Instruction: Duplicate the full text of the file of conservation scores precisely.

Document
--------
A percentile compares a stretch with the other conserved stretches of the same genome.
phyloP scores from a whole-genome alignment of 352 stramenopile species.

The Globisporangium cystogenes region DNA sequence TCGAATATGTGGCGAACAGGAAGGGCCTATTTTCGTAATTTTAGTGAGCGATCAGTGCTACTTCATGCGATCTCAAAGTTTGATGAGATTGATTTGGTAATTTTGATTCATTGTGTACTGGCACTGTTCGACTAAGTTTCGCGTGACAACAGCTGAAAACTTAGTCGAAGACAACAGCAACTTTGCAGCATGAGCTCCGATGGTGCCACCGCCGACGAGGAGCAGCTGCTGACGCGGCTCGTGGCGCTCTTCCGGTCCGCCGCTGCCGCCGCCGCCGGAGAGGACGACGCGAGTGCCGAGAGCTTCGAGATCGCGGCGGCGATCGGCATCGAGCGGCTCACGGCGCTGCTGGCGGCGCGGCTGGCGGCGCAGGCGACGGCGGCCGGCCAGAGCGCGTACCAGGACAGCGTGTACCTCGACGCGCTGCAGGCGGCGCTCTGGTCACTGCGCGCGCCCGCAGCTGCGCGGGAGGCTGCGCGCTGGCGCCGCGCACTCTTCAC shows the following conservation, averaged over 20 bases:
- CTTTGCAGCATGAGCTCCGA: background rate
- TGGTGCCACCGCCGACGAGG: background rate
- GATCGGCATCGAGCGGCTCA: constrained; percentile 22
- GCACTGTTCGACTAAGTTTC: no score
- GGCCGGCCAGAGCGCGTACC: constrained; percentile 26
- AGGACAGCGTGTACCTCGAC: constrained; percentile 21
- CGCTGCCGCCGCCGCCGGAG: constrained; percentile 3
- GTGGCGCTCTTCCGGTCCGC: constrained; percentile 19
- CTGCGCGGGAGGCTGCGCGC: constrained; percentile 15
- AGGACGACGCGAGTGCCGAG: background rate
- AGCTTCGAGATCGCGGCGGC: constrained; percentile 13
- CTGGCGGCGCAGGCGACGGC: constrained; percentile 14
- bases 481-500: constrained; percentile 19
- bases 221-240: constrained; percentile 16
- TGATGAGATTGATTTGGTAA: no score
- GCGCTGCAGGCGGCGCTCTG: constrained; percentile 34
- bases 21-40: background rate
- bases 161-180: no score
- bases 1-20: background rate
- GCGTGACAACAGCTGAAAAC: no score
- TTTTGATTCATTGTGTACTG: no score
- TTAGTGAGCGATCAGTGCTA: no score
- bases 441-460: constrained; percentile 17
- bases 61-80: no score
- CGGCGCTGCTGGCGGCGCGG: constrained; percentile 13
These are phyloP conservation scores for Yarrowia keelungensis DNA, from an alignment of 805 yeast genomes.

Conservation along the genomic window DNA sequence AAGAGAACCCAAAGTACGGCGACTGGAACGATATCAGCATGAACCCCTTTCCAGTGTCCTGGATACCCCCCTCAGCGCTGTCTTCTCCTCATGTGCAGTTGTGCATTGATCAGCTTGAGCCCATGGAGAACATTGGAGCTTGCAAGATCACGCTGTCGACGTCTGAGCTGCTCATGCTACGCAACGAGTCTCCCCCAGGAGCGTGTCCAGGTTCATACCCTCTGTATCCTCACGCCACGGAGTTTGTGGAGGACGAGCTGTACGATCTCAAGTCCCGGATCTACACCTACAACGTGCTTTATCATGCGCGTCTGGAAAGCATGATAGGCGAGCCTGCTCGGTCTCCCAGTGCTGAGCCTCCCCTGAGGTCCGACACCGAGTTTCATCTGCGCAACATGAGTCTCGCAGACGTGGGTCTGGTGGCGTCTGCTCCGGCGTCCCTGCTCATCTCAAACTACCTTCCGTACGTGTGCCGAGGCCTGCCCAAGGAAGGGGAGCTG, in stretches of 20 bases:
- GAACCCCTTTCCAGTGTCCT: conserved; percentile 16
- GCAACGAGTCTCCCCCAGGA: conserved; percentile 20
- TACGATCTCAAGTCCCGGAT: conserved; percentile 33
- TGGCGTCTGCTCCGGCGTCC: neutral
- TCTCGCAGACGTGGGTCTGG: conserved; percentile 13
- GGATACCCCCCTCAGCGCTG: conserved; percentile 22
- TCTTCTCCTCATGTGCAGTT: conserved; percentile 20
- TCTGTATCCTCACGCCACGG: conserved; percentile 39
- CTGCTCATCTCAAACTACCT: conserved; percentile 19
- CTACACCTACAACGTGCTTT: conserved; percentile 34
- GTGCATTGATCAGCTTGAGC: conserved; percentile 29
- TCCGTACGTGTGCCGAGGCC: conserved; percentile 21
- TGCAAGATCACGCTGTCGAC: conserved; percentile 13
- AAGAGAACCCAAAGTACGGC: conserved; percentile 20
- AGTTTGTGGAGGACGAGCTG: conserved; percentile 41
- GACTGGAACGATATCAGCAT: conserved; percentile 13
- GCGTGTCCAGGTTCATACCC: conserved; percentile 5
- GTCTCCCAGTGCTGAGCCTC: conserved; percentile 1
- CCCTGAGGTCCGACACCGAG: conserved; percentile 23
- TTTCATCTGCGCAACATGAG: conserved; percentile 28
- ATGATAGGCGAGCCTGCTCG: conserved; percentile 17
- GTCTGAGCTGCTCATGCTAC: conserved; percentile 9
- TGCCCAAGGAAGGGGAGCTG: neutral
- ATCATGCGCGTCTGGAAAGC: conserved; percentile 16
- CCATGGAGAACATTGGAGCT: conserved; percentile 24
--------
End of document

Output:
A percentile compares a stretch with the other conserved stretches of the same genome.
phyloP scores from a whole-genome alignment of 352 stramenopile species.

The Globisporangium cystogenes region DNA sequence TCGAATATGTGGCGAACAGGAAGGGCCTATTTTCGTAATTTTAGTGAGCGATCAGTGCTACTTCATGCGATCTCAAAGTTTGATGAGATTGATTTGGTAATTTTGATTCATTGTGTACTGGCACTGTTCGACTAAGTTTCGCGTGACAACAGCTGAAAACTTAGTCGAAGACAACAGCAACTTTGCAGCATGAGCTCCGATGGTGCCACCGCCGACGAGGAGCAGCTGCTGACGCGGCTCGTGGCGCTCTTCCGGTCCGCCGCTGCCGCCGCCGCCGGAGAGGACGACGCGAGTGCCGAGAGCTTCGAGATCGCGGCGGCGATCGGCATCGAGCGGCTCACGGCGCTGCTGGCGGCGCGGCTGGCGGCGCAGGCGACGGCGGCCGGCCAGAGCGCGTACCAGGACAGCGTGTACCTCGACGCGCTGCAGGCGGCGCTCTGGTCACTGCGCGCGCCCGCAGCTGCGCGGGAGGCTGCGCGCTGGCGCCGCGCACTCTTCAC shows the following conservation, averaged over 20 bases:
- CTTTGCAGCATGAGCTCCGA: background rate
- TGGTGCCACCGCCGACGAGG: background rate
- GATCGGCATCGAGCGGCTCA: constrained; percentile 22
- GCACTGTTCGACTAAGTTTC: no score
- GGCCGGCCAGAGCGCGTACC: constrained; percentile 26
- AGGACAGCGTGTACCTCGAC: constrained; percentile 21
- CGCTGCCGCCGCCGCCGGAG: constrained; percentile 3
- GTGGCGCTCTTCCGGTCCGC: constrained; percentile 19
- CTGCGCGGGAGGCTGCGCGC: constrained; percentile 15
- AGGACGACGCGAGTGCCGAG: background rate
- AGCTTCGAGATCGCGGCGGC: constrained; percentile 13
- CTGGCGGCGCAGGCGACGGC: constrained; percentile 14
- bases 481-500: constrained; percentile 19
- bases 221-240: constrained; percentile 16
- TGATGAGATTGATTTGGTAA: no score
- GCGCTGCAGGCGGCGCTCTG: constrained; percentile 34
- bases 21-40: background rate
- bases 161-180: no score
- bases 1-20: background rate
- GCGTGACAACAGCTGAAAAC: no score
- TTTTGATTCATTGTGTACTG: no score
- TTAGTGAGCGATCAGTGCTA: no score
- bases 441-460: constrained; percentile 17
- bases 61-80: no score
- CGGCGCTGCTGGCGGCGCGG: constrained; percentile 13
These are phyloP conservation scores for Yarrowia keelungensis DNA, from an alignment of 805 yeast genomes.

Conservation along the genomic window DNA sequence AAGAGAACCCAAAGTACGGCGACTGGAACGATATCAGCATGAACCCCTTTCCAGTGTCCTGGATACCCCCCTCAGCGCTGTCTTCTCCTCATGTGCAGTTGTGCATTGATCAGCTTGAGCCCATGGAGAACATTGGAGCTTGCAAGATCACGCTGTCGACGTCTGAGCTGCTCATGCTACGCAACGAGTCTCCCCCAGGAGCGTGTCCAGGTTCATACCCTCTGTATCCTCACGCCACGGAGTTTGTGGAGGACGAGCTGTACGATCTCAAGTCCCGGATCTACACCTACAACGTGCTTTATCATGCGCGTCTGGAAAGCATGATAGGCGAGCCTGCTCGGTCTCCCAGTGCTGAGCCTCCCCTGAGGTCCGACACCGAGTTTCATCTGCGCAACATGAGTCTCGCAGACGTGGGTCTGGTGGCGTCTGCTCCGGCGTCCCTGCTCATCTCAAACTACCTTCCGTACGTGTGCCGAGGCCTGCCCAAGGAAGGGGAGCTG, in stretches of 20 bases:
- GAACCCCTTTCCAGTGTCCT: conserved; percentile 16
- GCAACGAGTCTCCCCCAGGA: conserved; percentile 20
- TACGATCTCAAGTCCCGGAT: conserved; percentile 33
- TGGCGTCTGCTCCGGCGTCC: neutral
- TCTCGCAGACGTGGGTCTGG: conserved; percentile 13
- GGATACCCCCCTCAGCGCTG: conserved; percentile 22
- TCTTCTCCTCATGTGCAGTT: conserved; percentile 20
- TCTGTATCCTCACGCCACGG: conserved; percentile 39
- CTGCTCATCTCAAACTACCT: conserved; percentile 19
- CTACACCTACAACGTGCTTT: conserved; percentile 34
- GTGCATTGATCAGCTTGAGC: conserved; percentile 29
- TCCGTACGTGTGCCGAGGCC: conserved; percentile 21
- TGCAAGATCACGCTGTCGAC: conserved; percentile 13
- AAGAGAACCCAAAGTACGGC: conserved; percentile 20
- AGTTTGTGGAGGACGAGCTG: conserved; percentile 41
- GACTGGAACGATATCAGCAT: conserved; percentile 13
- GCGTGTCCAGGTTCATACCC: conserved; percentile 5
- GTCTCCCAGTGCTGAGCCTC: conserved; percentile 1
- CCCTGAGGTCCGACACCGAG: conserved; percentile 23
- TTTCATCTGCGCAACATGAG: conserved; percentile 28
- ATGATAGGCGAGCCTGCTCG: conserved; percentile 17
- GTCTGAGCTGCTCATGCTAC: conserved; percentile 9
- TGCCCAAGGAAGGGGAGCTG: neutral
- ATCATGCGCGTCTGGAAAGC: conserved; percentile 16
- CCATGGAGAACATTGGAGCT: conserved; percentile 24